Restaurant industry same-store sales in March remained consistent with gains posted in February, but operator outlook improved to its highest level as restaurant operators expect a strong April, according to the latest NRN-MillerPulse survey.
Industry same-store sales increased 4.2 percent in March, compared with the near-identical 4.3-percent gain reported in February, the survey found. Quick-service restaurants, which include both fast-casual and fast-food brands, continued to drive positive sales trends, hitting an all-time high for the survey with a 6.9-percent increase, compared with the previous record of 6 percent set the month prior.
MillerPulse, an operator survey exclusive to Nation’s Restaurant News, included respondents from 64 restaurant operators in April regarding March sales, profit trends, performance and outlooks. Respondents included operators from all regions of the country that represent the quick-service, casual-dining, fine-dining and fast-casual segments. Those surveyed in April represented restaurants that booked about 5 percent of industry sales.
EARLIER: Restaurant comps strong in February, operator confidence wanes
Full-service restaurants, which include both casual-dining and fine-dining brands, decreased since February but still remained positive. The segment reported a 1.2-percent gain in same-store sales in March versus a 2.3-percent gain in February. Fine-dining brands posted the most significant increase in sales, with 5.6 percent, compared with the modest 0.4-percent gain from casual-dining brands.
“We're seeing an interesting barbell sales trend with strength at the lower end and higher end of the dining spectrum,” said Larry Miller, restaurant securities analyst at RBC Capital Markets and creator of the monthly MillerPulse surveys. “I think it shows an economy which is indeed recovering but still fragile. Fast food is benefiting as the middle-income consumer is trading down for better value and the positive jobs momentum is giving foot traffic a lift. The strong results at fine dining show the business customer and higher-end consumers are spending more freely, too.”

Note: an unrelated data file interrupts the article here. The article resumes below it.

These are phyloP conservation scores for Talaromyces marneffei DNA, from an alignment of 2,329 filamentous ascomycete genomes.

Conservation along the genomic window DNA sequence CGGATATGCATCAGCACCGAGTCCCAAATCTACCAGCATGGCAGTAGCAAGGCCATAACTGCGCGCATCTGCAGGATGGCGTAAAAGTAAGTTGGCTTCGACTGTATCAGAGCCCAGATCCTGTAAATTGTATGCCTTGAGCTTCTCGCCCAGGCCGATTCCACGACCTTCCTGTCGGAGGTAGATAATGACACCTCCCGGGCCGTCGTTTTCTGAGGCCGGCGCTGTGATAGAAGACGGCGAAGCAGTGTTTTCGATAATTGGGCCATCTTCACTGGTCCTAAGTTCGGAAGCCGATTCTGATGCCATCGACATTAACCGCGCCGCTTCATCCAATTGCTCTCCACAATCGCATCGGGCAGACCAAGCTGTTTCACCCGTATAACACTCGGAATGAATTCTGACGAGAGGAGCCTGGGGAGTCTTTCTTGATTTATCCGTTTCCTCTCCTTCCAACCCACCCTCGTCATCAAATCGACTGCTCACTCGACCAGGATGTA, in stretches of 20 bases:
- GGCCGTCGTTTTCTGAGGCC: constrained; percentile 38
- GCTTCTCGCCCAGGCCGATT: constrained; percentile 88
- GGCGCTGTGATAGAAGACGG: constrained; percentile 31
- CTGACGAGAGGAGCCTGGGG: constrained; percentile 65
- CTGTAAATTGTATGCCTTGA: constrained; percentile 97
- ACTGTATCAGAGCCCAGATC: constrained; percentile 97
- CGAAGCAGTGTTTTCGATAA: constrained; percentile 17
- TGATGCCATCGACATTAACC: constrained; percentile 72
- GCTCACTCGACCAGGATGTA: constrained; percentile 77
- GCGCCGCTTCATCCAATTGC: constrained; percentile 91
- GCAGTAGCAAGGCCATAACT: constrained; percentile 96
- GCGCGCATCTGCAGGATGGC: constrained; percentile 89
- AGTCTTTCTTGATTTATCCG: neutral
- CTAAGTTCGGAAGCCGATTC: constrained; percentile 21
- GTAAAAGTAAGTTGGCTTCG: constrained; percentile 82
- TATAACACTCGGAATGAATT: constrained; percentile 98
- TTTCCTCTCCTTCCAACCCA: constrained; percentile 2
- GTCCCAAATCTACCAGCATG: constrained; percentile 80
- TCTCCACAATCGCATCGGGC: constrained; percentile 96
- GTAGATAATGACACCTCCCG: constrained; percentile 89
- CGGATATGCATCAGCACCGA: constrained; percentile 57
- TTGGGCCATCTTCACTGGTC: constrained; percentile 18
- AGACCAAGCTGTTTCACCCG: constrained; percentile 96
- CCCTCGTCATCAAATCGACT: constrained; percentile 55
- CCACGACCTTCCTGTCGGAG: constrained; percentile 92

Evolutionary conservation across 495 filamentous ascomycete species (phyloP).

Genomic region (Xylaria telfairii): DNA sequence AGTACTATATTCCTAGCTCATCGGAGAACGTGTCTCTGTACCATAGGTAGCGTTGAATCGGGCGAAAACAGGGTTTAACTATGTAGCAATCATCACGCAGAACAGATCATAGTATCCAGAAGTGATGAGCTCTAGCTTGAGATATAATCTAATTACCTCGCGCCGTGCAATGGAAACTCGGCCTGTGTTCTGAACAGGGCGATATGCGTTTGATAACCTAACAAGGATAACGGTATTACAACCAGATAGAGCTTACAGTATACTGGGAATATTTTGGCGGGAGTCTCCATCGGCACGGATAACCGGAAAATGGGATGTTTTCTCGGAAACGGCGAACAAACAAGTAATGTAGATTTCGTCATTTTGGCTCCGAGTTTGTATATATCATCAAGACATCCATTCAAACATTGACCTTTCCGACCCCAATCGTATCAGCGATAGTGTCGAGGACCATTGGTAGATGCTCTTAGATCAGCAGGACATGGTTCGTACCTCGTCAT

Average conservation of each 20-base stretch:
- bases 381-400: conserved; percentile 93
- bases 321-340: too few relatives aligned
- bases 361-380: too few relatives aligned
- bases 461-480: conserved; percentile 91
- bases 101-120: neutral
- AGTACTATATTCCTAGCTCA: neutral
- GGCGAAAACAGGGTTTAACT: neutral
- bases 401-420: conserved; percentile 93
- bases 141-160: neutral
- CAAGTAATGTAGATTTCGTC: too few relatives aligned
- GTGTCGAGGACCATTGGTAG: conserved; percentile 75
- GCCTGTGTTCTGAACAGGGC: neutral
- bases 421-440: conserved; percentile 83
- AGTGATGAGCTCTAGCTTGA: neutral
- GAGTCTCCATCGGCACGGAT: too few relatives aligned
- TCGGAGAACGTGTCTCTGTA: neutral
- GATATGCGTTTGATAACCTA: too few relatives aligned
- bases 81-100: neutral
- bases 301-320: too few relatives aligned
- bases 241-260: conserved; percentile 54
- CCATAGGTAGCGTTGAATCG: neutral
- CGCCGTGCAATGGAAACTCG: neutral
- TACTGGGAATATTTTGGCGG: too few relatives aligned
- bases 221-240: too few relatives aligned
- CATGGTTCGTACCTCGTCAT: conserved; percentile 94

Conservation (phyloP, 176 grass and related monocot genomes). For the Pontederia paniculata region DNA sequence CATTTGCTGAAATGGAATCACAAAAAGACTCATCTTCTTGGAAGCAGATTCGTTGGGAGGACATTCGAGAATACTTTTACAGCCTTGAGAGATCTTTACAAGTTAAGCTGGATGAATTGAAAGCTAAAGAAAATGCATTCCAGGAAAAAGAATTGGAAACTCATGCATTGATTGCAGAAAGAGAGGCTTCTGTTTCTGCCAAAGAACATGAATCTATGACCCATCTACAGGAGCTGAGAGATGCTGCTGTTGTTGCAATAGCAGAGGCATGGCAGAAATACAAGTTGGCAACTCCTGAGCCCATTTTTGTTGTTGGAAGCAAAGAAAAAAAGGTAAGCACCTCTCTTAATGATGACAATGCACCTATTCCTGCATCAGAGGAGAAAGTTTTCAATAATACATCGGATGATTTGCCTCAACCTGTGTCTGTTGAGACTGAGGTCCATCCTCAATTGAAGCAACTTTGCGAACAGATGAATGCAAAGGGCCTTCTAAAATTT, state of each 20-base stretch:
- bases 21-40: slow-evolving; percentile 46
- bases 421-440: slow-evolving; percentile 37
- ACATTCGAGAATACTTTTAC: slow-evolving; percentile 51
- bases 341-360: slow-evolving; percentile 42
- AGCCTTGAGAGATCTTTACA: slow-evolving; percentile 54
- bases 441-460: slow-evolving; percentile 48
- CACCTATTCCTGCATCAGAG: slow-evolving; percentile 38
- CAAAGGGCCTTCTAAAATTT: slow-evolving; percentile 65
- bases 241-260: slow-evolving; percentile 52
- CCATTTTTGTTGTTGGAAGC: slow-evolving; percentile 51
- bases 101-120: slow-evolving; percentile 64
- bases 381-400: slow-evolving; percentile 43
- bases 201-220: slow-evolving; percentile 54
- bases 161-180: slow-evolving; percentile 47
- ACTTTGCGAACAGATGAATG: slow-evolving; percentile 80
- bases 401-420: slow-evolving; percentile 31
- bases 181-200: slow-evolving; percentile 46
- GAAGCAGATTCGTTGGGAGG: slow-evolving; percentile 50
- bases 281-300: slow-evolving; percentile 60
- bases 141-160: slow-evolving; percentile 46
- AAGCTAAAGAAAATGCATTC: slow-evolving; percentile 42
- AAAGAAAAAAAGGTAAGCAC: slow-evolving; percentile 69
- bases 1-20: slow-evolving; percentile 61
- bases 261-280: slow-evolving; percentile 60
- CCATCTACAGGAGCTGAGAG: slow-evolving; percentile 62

A net 32 percent of all operators surveyed expect sales to be better in April than they were in March. That number was calculated by the 48 percent of operators that thought sales would be better versus the 16 percent of those that felt that sales would worsen.
Despite the quick-service segment’s strong sales figures and record traffic for the survey — the segment reported a 4.6-percent increase in traffic in March — full-service restaurants are the most optimistic looking forward. A net 52 percent of full-service operators think sales trends will improve in April, while only a net 17 percent of quick-service operators felt that same way.
Miller noted that confidence among full-service restaurants, particularly casual-dining brand, could be attributed to improving trends towards the end of the month.
“Casual-dining operators are optimistic about April sales as they, generally speaking, saw better trends towards the end of March and presumably into early April,” he said.
Favorable weather and an improving economy remain the primary factors that operators attributed to improved sales. That being the case, operators are divided on whether positive sales trends are sustainable, with 43 percent saying they are and 57 percent believing they are not.
However, with other reasons besides weather being cited among operators as sales drivers, Miller thinks that sales trends stand a good chance of remaining strong going forward.
“I'm in the camp that says the solid restaurant industry sales trend is more than just good weather; it's reflective of underlying positive momentum in the economy,” he said. “Some operators seem to agree as they cite improving consumer confidence, lower unemployment and a better economy as being behind the uptick in same-store sales. If we're right that the economy is on the mend then sales could remain strong for the balance of the year.”
Register for MillerPulse at www.nrn.com/industry-insight.
Contact Charlie Duerr at [email protected].